Image is a part of any brand. On my Twitter account and some posts that show me photographically, you see some dork in a suit. I think it's typical but it's professionally digestible, nonetheless. My real life is cargo shorts, t-shirts and sneakers, but it's important to dress the part; that doesn't, however, always mean a suit. If you're an urban poet, be just that. The expectation of what your audience, client, or vendor is anticipating must be paid off. If the President of the United States made an address in overalls, you'd naturally think something is a miss.
Voice & Messaging:
Simply put, just like your uniform, speak on behalf of what makes you special. Are you a loud personality? Funny? Succinct? Do you speak in bursts or in long sober tones? Watch comedians, musicians, radio personalities and political figureheads. They all carry a unique cadence, personality and flavor to their direction, and thus their self-brand. Remember, it's most importantly it's what you say – be authentic, be trusting and speak with the confidence that you find in any leader or one of expertise.
Here's the core of your brand – your expertise. Even if you choose something as saturated as, say, the music industry, you can have a unique voice, uniform and, ideally, definitive knowledge of the category. Just like corporate brands, you're going to be challenged by your industry. Whether it's a point you're making, the credibility you accrue or the success you create, there will be those that wish to appear better, smarter and therefore a better brand to follow. "People brands" (which I should trademark) are no different than business. Look at authors -- could you see yourself starting to write the next world-renowned sci-fi epic? You certainly can if you're prepared and knowledgeable.
Research You, Project You:
It's incredibly important that you stay current to your industry and expertise. This is done in every conceivable way: magazines, blogs, newsletters, RSS feeds, television, radio, podcasts, seminars, conferences, trade publications, news alerts, Twitter, Facebook and any industry-specific medium that is important to your success. Devour this material on an ongoing basis. To be a brand you must know what, when and how to tell information that is relevant and topical in order to increase your "brand currency" value. It's also incredibly important not to simply regurgitate what you hear from these assorted mediums. You need to take a reasonable amount of time to figure out how things interrelate and, therefore, best work for your audience base.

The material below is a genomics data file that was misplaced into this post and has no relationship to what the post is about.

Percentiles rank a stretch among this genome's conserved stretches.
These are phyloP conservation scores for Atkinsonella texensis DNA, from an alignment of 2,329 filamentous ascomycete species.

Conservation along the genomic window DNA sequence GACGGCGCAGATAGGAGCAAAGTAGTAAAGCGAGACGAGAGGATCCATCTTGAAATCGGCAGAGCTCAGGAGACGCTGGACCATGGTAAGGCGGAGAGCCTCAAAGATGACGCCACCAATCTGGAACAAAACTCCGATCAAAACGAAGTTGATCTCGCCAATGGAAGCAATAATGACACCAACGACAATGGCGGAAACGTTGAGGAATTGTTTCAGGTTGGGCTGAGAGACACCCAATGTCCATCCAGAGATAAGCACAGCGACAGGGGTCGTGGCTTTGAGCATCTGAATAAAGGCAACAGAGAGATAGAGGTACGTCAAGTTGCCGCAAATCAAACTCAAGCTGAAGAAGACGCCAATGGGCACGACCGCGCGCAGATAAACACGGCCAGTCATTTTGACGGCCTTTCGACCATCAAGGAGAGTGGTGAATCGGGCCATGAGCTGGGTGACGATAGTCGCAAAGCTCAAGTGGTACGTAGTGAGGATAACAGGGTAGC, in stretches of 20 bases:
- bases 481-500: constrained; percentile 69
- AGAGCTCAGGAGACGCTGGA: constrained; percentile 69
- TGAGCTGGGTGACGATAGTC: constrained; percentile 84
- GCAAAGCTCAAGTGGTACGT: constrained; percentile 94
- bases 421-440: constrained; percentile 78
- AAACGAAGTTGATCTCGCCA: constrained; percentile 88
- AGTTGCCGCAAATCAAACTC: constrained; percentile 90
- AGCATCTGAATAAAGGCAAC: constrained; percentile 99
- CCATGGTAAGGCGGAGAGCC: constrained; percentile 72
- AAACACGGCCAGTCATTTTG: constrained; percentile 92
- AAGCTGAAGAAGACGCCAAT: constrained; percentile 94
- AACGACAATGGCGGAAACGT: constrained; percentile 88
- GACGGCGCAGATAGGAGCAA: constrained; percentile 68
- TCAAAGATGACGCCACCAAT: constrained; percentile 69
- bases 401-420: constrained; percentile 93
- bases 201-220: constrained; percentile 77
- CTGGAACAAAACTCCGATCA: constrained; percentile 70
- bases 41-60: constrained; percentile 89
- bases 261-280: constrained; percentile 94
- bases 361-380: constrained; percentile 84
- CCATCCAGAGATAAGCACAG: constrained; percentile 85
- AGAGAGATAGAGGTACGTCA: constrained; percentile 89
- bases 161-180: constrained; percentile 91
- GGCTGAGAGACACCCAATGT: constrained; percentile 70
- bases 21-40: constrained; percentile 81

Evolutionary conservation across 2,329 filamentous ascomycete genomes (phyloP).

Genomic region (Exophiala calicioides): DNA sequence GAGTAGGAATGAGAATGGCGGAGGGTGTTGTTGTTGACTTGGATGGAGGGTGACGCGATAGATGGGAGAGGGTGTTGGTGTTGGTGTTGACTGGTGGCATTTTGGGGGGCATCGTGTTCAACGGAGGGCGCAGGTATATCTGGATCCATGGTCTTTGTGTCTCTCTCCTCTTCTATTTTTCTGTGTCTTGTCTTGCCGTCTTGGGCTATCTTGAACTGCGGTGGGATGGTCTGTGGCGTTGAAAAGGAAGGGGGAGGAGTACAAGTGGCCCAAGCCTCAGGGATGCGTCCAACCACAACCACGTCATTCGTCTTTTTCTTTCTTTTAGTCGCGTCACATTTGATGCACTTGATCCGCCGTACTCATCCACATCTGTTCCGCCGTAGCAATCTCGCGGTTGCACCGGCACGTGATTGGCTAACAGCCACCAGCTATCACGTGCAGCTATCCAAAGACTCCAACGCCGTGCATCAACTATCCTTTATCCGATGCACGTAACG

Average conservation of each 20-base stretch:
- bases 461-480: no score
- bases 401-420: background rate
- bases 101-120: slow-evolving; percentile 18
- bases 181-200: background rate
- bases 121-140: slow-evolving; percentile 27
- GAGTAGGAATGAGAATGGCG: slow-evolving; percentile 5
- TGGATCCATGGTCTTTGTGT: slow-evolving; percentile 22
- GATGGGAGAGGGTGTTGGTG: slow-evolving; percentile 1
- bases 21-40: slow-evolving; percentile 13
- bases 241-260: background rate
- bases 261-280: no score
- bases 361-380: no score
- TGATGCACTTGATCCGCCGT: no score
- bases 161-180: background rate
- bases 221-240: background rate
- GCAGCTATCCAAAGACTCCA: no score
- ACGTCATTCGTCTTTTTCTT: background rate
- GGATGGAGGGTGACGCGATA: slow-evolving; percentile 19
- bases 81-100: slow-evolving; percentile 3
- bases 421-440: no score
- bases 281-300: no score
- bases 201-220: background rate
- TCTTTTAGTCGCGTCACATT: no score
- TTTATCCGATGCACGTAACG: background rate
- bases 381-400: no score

Social Media and Branding ("Don't Set It & Forget It"):
Now that I've beaten in your head how all the elements of branding need to be consistent and within the same voice, you need to follow through. Once you've become conversation extending your personal brand you must continue to do so. With that said, don't come out of the gate with a constant funnel of topics and then run out of things to say in three months and then not go out and speak for six! MAKE OPPORTUNITIES to extend your position and viewpoint while staying humble and open-minded. In short, tweet, blog, Facebook, YouTube with consistency. Don't let internet traffic discourage you. Remember, it's more important to reach out to the few that ARE following you than to WISH you had more following you.
Networking, Extensions & Support:
Linkedin groups, blogs, professional associations and general networking is becoming increasingly important to make. Beyond simply utilizing them for meeting and creating relationship, your involvement also increases your credibility, or what I like to call "Brand Currency" – I so need to ™ that.
Self Starter – Learning Center: